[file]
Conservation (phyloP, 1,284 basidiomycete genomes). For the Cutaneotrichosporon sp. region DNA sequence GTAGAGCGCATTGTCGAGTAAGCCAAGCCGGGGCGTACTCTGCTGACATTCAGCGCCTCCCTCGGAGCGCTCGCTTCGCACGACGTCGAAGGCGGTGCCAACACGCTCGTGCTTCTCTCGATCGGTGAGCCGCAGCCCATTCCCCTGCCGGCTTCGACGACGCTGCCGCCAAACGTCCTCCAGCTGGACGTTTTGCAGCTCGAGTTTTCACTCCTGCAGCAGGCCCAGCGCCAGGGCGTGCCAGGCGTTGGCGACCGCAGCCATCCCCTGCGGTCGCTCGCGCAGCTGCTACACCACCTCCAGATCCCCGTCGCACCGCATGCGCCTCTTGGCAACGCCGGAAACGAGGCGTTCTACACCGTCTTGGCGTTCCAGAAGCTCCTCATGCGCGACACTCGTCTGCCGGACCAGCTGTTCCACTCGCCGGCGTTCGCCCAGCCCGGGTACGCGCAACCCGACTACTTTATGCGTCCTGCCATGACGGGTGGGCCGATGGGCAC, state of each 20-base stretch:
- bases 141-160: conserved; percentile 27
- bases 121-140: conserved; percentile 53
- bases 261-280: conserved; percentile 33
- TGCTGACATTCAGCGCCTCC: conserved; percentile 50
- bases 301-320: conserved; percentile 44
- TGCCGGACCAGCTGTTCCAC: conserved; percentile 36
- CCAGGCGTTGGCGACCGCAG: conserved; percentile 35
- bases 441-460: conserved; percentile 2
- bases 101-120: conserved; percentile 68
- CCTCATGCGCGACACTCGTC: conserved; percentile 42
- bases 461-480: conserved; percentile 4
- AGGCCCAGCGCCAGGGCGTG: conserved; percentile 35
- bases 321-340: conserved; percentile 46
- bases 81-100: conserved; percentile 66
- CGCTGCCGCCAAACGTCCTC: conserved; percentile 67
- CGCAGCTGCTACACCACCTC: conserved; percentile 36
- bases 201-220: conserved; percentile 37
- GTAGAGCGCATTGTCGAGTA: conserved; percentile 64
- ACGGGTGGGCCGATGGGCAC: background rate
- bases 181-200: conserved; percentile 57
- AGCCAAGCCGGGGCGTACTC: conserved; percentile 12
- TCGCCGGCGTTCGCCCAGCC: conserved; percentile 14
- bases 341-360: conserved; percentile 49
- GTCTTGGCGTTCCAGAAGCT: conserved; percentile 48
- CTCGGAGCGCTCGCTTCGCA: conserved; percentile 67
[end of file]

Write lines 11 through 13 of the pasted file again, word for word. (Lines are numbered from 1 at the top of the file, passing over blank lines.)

- CCTCATGCGCGACACTCGTC: conserved; percentile 42
- bases 461-480: conserved; percentile 4
- AGGCCCAGCGCCAGGGCGTG: conserved; percentile 35